As the Commissioner responsible for the rights of persons with disabilities, I have been active in holding consultative dialogues with relevant government departments and Disabled Peoples’ Organisations (DPOs). The stated objective of these dialogues is to assess the level of preparedness and compliance with the CRPD, particularly at the level of provincial government. At a provincial engagement in the North West province in 2013, for example, DPOs raised concerns about the fact that special needs schools were not appropriately accredited; while, during provincial engagement in Limpopo province, I was encouraged by the inclusion of disability forums in provincial government departments such as the Department of Agriculture. These annual dialogues are, therefore, an opportunity for the Commission and DPOs to engage substantively on areas of concern; as well as allowing participants the opportunity to reflect on progress towards the realisation of the rights of persons with disabilities. We will continue to hold such dialogues to ensure that constructive engagement continues and that we can monitor progress in advancing the rights of persons with disabilities, while also bringing attention to areas that require action on the part of State entities.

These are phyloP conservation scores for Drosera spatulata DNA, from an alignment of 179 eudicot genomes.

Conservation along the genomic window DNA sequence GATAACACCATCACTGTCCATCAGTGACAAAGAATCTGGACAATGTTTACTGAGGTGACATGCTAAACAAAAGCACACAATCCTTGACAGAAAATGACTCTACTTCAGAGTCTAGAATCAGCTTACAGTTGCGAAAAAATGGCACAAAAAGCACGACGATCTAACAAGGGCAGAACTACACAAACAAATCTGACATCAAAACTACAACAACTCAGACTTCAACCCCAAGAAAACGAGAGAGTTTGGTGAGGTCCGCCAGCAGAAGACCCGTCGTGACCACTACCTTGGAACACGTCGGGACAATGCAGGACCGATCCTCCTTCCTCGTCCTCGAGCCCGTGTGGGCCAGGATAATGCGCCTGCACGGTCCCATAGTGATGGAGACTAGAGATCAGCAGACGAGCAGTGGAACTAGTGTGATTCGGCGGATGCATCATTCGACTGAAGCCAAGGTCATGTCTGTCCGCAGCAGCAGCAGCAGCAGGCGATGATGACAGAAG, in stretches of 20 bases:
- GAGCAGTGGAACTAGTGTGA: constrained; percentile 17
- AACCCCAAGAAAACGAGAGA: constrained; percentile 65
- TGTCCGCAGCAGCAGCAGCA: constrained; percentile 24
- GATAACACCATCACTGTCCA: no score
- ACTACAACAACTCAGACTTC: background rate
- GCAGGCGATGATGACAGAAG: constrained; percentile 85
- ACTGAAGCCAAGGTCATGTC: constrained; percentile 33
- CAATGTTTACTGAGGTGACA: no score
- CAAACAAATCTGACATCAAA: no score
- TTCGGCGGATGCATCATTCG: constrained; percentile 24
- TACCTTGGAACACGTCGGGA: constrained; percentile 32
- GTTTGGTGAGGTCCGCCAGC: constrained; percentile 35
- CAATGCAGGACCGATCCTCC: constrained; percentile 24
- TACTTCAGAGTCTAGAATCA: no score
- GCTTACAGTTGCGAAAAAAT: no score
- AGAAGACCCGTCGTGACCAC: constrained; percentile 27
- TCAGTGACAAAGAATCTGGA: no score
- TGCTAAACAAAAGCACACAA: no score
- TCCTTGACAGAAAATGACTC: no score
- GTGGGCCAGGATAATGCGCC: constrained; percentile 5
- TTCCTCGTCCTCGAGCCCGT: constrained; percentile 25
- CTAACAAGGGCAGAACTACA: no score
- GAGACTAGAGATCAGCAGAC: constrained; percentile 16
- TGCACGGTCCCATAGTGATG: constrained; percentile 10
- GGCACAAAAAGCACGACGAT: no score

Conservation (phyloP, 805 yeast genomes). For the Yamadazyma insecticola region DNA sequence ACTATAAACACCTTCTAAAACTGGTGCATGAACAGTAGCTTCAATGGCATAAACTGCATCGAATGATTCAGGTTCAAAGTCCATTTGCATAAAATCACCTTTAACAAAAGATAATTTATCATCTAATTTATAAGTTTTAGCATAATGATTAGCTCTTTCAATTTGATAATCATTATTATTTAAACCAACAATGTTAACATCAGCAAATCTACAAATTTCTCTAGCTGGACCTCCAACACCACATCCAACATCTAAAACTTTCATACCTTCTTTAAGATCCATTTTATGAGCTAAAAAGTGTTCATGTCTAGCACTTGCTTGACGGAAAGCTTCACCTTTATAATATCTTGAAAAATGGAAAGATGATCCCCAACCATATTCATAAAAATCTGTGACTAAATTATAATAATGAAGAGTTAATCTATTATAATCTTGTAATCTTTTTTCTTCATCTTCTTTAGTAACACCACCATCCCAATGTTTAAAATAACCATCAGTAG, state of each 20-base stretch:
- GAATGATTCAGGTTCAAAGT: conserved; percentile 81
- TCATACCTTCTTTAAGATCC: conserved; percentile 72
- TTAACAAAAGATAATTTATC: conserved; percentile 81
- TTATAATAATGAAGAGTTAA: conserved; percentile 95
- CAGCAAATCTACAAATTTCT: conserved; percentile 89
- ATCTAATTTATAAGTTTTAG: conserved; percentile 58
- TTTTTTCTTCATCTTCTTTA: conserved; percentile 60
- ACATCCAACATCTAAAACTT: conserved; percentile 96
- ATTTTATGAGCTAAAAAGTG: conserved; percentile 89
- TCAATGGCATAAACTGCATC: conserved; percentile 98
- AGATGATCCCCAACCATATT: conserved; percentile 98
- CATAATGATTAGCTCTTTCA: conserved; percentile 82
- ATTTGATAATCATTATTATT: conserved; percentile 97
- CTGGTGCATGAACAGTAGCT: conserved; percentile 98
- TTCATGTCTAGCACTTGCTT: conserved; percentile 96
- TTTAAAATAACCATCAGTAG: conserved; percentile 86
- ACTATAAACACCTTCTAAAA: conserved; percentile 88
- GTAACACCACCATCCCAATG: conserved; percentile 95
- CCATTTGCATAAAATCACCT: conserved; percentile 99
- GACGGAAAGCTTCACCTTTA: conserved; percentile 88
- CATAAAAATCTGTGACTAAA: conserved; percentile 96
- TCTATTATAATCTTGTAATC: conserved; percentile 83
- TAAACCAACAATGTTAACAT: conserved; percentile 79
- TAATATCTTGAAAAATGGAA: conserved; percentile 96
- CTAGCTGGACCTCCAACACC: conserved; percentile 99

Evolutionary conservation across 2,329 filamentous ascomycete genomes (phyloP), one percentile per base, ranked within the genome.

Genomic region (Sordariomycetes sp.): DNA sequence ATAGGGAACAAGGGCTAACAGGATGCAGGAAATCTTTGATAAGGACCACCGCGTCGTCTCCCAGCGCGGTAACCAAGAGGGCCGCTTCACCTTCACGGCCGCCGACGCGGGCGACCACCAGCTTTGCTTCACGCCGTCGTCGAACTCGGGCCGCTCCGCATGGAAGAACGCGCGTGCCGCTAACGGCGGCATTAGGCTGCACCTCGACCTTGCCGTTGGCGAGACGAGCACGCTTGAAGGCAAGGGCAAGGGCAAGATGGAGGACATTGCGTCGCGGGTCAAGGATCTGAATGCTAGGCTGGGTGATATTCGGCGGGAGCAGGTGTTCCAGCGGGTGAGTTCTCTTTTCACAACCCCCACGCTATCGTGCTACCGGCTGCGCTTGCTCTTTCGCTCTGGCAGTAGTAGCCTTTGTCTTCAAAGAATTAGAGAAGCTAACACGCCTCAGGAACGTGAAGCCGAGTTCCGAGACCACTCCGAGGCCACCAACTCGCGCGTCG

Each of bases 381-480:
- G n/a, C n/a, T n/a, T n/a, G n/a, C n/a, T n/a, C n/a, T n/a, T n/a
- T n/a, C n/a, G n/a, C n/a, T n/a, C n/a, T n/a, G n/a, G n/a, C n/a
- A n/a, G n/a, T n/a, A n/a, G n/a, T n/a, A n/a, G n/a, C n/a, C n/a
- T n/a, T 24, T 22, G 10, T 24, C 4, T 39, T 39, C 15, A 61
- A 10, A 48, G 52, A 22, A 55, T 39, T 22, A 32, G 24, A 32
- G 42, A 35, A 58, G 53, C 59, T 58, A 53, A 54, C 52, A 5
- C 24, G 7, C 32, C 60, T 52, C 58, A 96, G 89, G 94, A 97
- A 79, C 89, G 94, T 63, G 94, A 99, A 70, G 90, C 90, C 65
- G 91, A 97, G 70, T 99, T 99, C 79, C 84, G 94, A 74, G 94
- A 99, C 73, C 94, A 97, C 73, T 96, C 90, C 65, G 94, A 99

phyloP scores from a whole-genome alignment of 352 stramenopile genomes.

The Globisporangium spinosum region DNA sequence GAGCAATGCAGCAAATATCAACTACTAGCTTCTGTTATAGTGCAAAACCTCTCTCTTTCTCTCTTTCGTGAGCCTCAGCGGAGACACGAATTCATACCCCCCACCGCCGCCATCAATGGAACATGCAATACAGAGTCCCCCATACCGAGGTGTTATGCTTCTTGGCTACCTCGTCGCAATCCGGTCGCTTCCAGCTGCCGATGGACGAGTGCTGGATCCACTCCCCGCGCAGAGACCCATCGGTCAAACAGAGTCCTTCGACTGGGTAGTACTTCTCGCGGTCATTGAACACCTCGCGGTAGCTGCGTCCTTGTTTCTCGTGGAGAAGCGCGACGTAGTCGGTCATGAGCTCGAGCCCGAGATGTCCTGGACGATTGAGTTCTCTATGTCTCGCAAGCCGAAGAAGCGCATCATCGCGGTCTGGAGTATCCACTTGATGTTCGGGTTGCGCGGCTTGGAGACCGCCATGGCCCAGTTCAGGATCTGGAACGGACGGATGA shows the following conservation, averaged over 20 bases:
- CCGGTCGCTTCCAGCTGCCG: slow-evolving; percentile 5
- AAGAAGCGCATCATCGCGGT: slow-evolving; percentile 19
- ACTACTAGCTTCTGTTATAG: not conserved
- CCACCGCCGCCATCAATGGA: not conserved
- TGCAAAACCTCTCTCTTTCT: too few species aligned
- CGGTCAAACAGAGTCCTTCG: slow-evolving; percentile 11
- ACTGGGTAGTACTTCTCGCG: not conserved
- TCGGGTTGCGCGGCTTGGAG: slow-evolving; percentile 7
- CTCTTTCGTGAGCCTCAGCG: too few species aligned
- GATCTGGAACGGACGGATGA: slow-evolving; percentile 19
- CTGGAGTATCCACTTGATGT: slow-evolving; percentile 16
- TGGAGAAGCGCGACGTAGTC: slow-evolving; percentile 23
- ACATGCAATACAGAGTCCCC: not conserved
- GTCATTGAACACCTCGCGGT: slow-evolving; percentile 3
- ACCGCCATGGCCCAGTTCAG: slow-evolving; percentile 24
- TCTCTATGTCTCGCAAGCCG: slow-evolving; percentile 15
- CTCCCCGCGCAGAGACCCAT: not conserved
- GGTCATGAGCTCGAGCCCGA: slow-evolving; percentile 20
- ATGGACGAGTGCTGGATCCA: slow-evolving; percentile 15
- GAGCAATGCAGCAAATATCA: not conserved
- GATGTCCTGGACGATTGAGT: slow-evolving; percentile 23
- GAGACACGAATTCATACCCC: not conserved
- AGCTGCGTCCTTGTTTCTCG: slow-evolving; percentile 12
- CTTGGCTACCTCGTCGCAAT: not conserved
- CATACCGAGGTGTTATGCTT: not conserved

Each year, the Commission publishes an Annual Equality Report, with a chapter dedicated to the rights of persons with disabilities. Topics which have been included in the report in previous years include the rights of persons with disabilities to access decent work opportunities, inclusive education and livelihood assets. In the current financial year, the Commission has made a concerted decision to focus on Business and Human Rights as its Strategic Focus Area. In relation to disability, we will, therefore, be considering the role that businesses can play in the advancement of the rights of persons with disabilities, paying particular attention to issues of reasonable accommodation and universal design in the workplace.
Through the course of regular complaints handling during the last financial year, 72 cases were handled by the Commission in which the complainants argued that they were unfairly discriminated against on the basis of their disability. These included issues such as discrimination on the basis of disability by a private bank. The Commission has since intervened and the bank has agreed to undertake efforts to make its facilities more accessible to persons with disabilities. The Commission has recently received another matter of significant importance in relation to the CRPD. It relates to the rights of persons with psychosocial disabilities to vote. At present, the matter is being investigated and the Commission is engaging with all relevant stakeholders, including the Independent Electoral Commission to ensure full compliance with national and international human rights norms and standards. These initiatives represent just a small portion of the work of the South African Human Rights Commission in the area of disability, but they are illustrative of the fact that we remain active in the pursuit of the realisation of the rights articulated by the CRPD.